BALTIMORE - A musician left his $3 million violin on an Amtrak train, but a quick-acting baggage handler retrieved the instrument and it was returned to its grateful owner.
Gidon Kremer, who is performing as a guest artist with the Baltimore Symphony Orchestra through Saturday, took the train from New York to Baltimore's Penn station on Wednesday.
Before heading to Baltimore, Kremer learned that a violinist in the Kremerata Baltica, a chamber orchestra he founded in 1996, was sick and couldn't make an Asian tour scheduled to start in a few days. "I was preoccupied with that from the moment I sat down on the train to the moment I got up as we approached Baltimore," he told The (Baltimore) Sun.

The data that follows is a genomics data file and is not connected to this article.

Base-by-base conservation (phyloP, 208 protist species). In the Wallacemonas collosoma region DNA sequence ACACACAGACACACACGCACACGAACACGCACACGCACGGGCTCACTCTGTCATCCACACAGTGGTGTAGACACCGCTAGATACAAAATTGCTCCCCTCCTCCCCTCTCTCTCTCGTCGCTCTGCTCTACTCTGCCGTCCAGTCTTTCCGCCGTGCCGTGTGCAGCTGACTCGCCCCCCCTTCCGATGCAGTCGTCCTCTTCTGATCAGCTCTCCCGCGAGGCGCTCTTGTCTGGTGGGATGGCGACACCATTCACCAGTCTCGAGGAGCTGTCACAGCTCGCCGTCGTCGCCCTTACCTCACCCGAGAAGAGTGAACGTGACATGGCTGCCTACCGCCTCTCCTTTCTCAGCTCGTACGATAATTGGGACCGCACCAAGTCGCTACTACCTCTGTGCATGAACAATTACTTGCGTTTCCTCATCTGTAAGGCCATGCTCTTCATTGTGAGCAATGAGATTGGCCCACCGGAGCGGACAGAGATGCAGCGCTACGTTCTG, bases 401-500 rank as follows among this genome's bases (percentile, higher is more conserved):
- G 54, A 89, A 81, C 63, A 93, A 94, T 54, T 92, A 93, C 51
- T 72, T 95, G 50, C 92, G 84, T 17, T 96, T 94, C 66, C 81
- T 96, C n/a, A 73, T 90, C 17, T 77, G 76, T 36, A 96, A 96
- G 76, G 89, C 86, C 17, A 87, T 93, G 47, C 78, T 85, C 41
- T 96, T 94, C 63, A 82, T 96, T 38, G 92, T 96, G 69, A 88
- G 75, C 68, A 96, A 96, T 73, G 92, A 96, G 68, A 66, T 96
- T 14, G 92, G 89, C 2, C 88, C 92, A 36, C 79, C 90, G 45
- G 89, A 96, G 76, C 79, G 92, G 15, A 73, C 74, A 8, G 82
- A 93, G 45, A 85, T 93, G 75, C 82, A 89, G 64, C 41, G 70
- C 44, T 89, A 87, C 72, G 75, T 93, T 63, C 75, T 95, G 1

Accustomed to traveling with only a garment bag and his violin, Kremer also had a large suitcase with him, because he will be heading off for that Asian tour from Baltimore.
Waiting at the station was Jeremy Rothman, the BSO's associate artistic administrator. "I saw he had only two bags with him," Rothman said, "so I asked, 'Is this everything?' And I could see his face suddenly change."
The train was winding toward Washington by then, with the unguarded cargo — a blue cloth case containing a Guarneri del Gesu violin, dated 1730, estimated value $3 million.
By the time the train pulled into Union Station, Amtrak officials were waiting. Baggage handler Mike Famiglietti secured the instrument, which was later picked up by Thomas Cirillo, a member of the Vilar Institute for Arts Management at the Kennedy Center, who offered to bring it to Baltimore's Meyerhoff Hall.
"I am incredibly grateful to all the people who helped me," Kremer said, cradling the returned violin.